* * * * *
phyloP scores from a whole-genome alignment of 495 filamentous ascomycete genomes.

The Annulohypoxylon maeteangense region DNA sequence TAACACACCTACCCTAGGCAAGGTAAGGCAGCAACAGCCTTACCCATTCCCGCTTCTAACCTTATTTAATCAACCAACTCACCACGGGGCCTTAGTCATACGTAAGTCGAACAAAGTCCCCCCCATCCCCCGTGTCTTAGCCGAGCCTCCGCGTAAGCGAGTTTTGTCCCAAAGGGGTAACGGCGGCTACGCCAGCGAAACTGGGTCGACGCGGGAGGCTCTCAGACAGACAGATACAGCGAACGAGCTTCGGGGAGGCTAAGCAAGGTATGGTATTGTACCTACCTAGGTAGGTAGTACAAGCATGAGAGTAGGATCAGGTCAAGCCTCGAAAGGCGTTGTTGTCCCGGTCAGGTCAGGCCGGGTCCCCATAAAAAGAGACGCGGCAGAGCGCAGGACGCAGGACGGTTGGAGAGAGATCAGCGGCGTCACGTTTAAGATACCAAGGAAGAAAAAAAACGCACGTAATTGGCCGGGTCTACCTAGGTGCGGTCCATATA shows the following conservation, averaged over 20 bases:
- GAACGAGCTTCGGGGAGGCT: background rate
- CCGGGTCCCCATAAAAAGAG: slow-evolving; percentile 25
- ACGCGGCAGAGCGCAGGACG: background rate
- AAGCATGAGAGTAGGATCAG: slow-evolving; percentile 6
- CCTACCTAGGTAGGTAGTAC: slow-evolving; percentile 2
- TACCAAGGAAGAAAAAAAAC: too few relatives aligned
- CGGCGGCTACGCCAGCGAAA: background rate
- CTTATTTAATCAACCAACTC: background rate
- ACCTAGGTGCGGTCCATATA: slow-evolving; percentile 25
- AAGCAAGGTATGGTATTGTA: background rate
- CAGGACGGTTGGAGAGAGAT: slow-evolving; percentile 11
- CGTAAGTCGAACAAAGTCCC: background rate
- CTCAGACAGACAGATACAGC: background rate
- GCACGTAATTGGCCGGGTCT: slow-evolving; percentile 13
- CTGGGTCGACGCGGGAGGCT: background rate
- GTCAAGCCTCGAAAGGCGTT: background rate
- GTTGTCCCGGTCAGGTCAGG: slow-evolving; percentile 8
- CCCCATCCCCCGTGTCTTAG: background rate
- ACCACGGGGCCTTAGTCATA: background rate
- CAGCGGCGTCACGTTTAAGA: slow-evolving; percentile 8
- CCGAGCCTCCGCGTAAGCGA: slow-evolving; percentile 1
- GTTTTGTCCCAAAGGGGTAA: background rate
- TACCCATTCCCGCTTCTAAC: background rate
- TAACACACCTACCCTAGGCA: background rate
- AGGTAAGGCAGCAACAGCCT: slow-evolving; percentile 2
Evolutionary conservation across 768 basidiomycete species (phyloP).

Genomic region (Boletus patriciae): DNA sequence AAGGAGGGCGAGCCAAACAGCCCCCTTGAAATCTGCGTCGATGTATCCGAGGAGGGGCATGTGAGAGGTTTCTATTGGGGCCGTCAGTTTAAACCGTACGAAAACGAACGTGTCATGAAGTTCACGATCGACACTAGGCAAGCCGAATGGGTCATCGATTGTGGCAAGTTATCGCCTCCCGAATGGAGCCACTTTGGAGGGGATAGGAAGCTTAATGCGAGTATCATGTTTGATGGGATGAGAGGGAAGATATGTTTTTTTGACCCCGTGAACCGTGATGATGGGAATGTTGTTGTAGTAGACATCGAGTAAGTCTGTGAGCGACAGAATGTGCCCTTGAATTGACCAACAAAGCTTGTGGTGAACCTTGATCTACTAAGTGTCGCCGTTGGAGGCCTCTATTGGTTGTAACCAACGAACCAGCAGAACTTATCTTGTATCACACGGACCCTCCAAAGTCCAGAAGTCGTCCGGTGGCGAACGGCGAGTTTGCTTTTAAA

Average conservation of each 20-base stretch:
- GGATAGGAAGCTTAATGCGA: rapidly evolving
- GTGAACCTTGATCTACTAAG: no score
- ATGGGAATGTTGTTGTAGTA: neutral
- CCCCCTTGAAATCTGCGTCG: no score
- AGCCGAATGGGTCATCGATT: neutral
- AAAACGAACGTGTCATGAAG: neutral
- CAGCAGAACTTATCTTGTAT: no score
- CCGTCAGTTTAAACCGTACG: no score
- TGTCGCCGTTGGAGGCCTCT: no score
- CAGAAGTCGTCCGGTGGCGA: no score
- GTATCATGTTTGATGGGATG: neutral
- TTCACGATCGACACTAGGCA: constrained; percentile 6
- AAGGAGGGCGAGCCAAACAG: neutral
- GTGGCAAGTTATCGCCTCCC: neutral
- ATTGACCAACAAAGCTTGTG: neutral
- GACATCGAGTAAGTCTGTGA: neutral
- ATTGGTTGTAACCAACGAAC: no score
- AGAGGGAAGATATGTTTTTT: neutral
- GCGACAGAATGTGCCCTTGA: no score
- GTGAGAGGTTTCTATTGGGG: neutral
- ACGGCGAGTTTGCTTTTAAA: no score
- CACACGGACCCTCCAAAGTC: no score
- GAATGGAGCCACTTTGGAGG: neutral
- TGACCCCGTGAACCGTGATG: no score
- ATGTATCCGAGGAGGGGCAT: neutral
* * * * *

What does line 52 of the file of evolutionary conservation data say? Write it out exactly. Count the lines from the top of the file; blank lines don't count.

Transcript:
- CACACGGACCCTCCAAAGTC: no score